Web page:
Kal Penn has played his share of doctors (House, How I Met Your Mother) and stoners (the Harold & Kumar films), and he'll star in CBS's new comedy We Are Men this fall. He's currently hosting Discovery's new competition series The Big Brain Theory: Pure Genius (Wednesdays, 10/9c). The show presents...
Morgan Freeman answers more of life's burning questions as his Science Channel series Through the Wormhole returns next month. The show launches its fourth season on Wednesday, June 5, at 10/9c.
This season, Freeman and crew weren't afraid to tackle some of society's most controversial topics, starting with the first episode. "When Does Life Begin?" asks scientists, experts and theologians to discuss whether life begins at conception, at birth, or at another moment in time. "It is politically charged and religiously charged, but that's the nature of the beast," Freeman tells TV Guide Magazine. "We're just asking questions. The last thing we aspire to is political correctness."
Jenna Fischer, John Krasinski
Bob Odenkirk as Michael Scott? An African-American Pam Beesly? A spinoff starring Ed Helms as suburban dad Andy Bernard?
After years of fighting demons on his long-running CW series Supernatural, Eric Kripke is tackling much more human baddies on his freshman NBC drama Revolution. In the post-apocalyptic adventure, villains using nanomachines have eliminated most of the world's electricity, leading to chaos and brutal oligarchies. Revolution has just been renewed for a second season, so Kripke answered our showrunner survey to explain why you should plug in.
Calling all units: Cops is staking out a new home. After a landmark 25 seasons on Fox, the bad boys, bad boys of documentary/reality show will be moving to Spike TV this fall.
As NBC plans next year's Tonight Show handoff from Jay Leno to Jimmy Fallon, the network is taking a hard look at all of its late night options. That includes a potentially extreme makeover of Late Night With Jimmy Fallon once Fallon departs. The network has also given serious consideration to expanding The Tonight Show back to 90 minutes under Fallon, insiders confirm. Such an expansion might have led to a much smaller, 30 minute Late Night. But sources say the 90-minute Tonight Show idea has now been tabled.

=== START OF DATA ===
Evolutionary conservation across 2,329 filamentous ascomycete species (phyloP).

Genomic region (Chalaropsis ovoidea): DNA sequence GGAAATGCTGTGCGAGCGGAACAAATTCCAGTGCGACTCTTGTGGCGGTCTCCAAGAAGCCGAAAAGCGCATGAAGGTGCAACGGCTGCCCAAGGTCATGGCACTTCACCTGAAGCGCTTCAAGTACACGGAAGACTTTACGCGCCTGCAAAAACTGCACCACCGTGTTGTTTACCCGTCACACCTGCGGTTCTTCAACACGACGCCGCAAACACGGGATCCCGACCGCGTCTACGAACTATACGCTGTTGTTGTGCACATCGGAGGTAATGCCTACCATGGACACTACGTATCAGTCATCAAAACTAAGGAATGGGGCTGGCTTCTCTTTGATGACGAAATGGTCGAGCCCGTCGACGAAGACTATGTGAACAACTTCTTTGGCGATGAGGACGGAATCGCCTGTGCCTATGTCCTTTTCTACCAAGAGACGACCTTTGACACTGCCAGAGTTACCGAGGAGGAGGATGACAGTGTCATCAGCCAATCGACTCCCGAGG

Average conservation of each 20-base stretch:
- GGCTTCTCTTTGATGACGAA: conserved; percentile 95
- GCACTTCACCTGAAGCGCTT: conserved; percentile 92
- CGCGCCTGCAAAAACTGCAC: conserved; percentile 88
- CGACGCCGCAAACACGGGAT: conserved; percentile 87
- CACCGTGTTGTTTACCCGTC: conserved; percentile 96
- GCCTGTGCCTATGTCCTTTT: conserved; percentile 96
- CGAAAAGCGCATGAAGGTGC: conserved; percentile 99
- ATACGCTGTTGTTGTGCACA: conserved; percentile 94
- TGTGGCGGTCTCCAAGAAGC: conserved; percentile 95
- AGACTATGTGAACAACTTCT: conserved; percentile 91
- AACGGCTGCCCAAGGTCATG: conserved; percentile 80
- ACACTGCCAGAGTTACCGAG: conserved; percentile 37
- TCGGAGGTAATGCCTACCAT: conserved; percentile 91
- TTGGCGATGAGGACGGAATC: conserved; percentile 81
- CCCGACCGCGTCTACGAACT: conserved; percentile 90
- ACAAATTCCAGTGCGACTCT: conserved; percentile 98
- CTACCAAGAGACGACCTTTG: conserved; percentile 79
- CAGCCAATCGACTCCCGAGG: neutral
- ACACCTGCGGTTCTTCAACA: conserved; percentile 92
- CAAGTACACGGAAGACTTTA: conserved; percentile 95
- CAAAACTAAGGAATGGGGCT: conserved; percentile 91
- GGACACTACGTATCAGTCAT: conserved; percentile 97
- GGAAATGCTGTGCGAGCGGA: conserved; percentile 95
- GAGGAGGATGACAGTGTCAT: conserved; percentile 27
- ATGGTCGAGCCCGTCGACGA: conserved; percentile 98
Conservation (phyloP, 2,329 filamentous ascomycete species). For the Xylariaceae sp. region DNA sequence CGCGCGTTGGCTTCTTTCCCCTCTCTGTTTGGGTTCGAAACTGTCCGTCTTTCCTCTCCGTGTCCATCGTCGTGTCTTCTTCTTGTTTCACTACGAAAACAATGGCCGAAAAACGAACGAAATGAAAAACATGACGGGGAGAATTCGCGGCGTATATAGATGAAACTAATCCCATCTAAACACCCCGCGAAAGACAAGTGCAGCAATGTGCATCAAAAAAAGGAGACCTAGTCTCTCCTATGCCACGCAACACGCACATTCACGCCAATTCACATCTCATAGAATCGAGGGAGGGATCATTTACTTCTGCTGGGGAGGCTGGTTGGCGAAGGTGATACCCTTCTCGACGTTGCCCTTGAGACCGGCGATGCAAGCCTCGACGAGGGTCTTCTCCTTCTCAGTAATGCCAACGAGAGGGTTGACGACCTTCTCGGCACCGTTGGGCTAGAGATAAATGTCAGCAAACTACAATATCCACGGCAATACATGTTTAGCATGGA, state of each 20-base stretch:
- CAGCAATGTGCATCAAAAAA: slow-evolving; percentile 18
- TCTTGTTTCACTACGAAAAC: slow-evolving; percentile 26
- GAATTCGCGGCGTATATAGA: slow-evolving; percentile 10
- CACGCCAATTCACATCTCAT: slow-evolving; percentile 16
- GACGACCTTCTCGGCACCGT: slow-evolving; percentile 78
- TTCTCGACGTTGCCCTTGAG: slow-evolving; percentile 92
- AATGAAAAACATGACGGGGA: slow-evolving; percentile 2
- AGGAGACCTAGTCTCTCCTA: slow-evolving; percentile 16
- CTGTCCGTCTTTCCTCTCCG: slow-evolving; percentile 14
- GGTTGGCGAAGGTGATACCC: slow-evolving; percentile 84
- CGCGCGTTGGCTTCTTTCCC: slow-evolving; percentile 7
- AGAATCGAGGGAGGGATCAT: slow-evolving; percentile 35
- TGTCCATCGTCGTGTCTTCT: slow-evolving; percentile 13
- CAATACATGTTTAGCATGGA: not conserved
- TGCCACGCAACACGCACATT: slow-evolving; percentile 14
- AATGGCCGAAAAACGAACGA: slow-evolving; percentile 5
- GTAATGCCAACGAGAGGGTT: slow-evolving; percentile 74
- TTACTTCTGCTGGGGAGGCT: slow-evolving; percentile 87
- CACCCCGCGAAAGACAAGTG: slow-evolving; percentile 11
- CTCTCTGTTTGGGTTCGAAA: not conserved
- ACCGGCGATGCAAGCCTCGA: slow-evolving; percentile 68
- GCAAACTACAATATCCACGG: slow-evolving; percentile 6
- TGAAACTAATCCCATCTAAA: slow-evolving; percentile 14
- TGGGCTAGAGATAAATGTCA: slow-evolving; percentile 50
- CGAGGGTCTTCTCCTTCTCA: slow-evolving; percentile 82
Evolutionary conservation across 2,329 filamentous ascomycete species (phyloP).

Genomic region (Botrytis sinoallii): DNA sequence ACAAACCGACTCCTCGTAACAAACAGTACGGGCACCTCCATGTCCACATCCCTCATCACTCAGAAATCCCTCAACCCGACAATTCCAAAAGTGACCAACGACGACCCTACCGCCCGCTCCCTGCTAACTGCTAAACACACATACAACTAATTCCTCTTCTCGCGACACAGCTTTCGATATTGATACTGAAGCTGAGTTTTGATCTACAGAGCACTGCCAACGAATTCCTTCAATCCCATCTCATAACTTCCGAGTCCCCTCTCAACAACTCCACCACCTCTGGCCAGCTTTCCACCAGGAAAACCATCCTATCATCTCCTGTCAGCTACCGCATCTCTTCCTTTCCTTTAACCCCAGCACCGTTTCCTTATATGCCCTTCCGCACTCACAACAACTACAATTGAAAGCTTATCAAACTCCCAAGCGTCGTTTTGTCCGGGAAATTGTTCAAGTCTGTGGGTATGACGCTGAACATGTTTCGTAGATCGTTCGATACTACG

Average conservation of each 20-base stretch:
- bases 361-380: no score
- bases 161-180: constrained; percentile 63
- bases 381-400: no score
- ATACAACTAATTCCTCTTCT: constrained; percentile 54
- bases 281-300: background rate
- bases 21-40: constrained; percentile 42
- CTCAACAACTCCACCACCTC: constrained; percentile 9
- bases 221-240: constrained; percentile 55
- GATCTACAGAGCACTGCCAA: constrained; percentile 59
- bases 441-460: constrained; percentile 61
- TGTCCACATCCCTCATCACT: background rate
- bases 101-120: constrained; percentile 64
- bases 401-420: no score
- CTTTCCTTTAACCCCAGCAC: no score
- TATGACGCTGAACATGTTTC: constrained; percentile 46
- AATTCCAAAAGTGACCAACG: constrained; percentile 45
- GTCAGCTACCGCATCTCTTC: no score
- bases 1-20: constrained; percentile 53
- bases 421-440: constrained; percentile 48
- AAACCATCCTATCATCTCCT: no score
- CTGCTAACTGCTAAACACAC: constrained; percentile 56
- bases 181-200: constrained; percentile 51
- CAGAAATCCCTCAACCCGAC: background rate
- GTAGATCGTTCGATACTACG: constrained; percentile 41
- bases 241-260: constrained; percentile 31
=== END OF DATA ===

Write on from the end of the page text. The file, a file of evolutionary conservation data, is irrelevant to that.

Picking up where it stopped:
Here's something you may not know about actor Ray McKinnon: He won an Academy Award for writing and directing the 2001 short film The Accountant. He's also the writer-creator of the new drama Rectify (Mondays, 10/9c, Sundance Channel), in which Aden Young stars as Daniel Holden, a man who is released from prison after serving 19 years for the rape and murder of his girlfriend. DNA evidence appears to clear Daniel, but plenty of folks in his hometown still believe he's guilty. McKinnon answered our showrunner survey to explain why viewers will be captivated by Rectify.
Emmy-winning writer Jay Kogen has been a producer on landmark shows such as Frasier, The Simpsons and The Tracey Ullman Show. Now he's writing for a new generation of sitcom viewers, via the Nickelodeon sitcom Wendell & Vinnie. The comedy, which airs Thursdays at 8:30/7:30c, stars Jerry Trainor (iCarly) as a childish adult who's given custody of his precocious 12-year-old nephew (Buddy Handleson). Nicole Sullivan and Haley Strode also star. Kogen explains why we should adopt...
NBC plans to air a major, multi-night game show event at the start of fall in order to help launch its new primetime schedule. The Peacock network has just picked up The Million Second Quiz, a 12-day event that will likely air in September.
The competition will center on...
Dr. Doofenshmirtz from "Phineas & Ferb" guest stars on "Shark Tank."
The Sharks have never met an inventor like this. Phineas and Ferb's bumbling villain Dr. Heinz Doofenshmirtz will appear next month on the season finale of ABC's Shark Tank, offering the show's tycoons a chance to invest in his latest evil invention.
Fans of the animated Disney Channel hit Phineas and Ferb know, of course, that Dr. Doofenshmirtz's nefarious "inator" creations, generally inspired by his desire to control the greater "tri-state area," usually wind up self-destructing.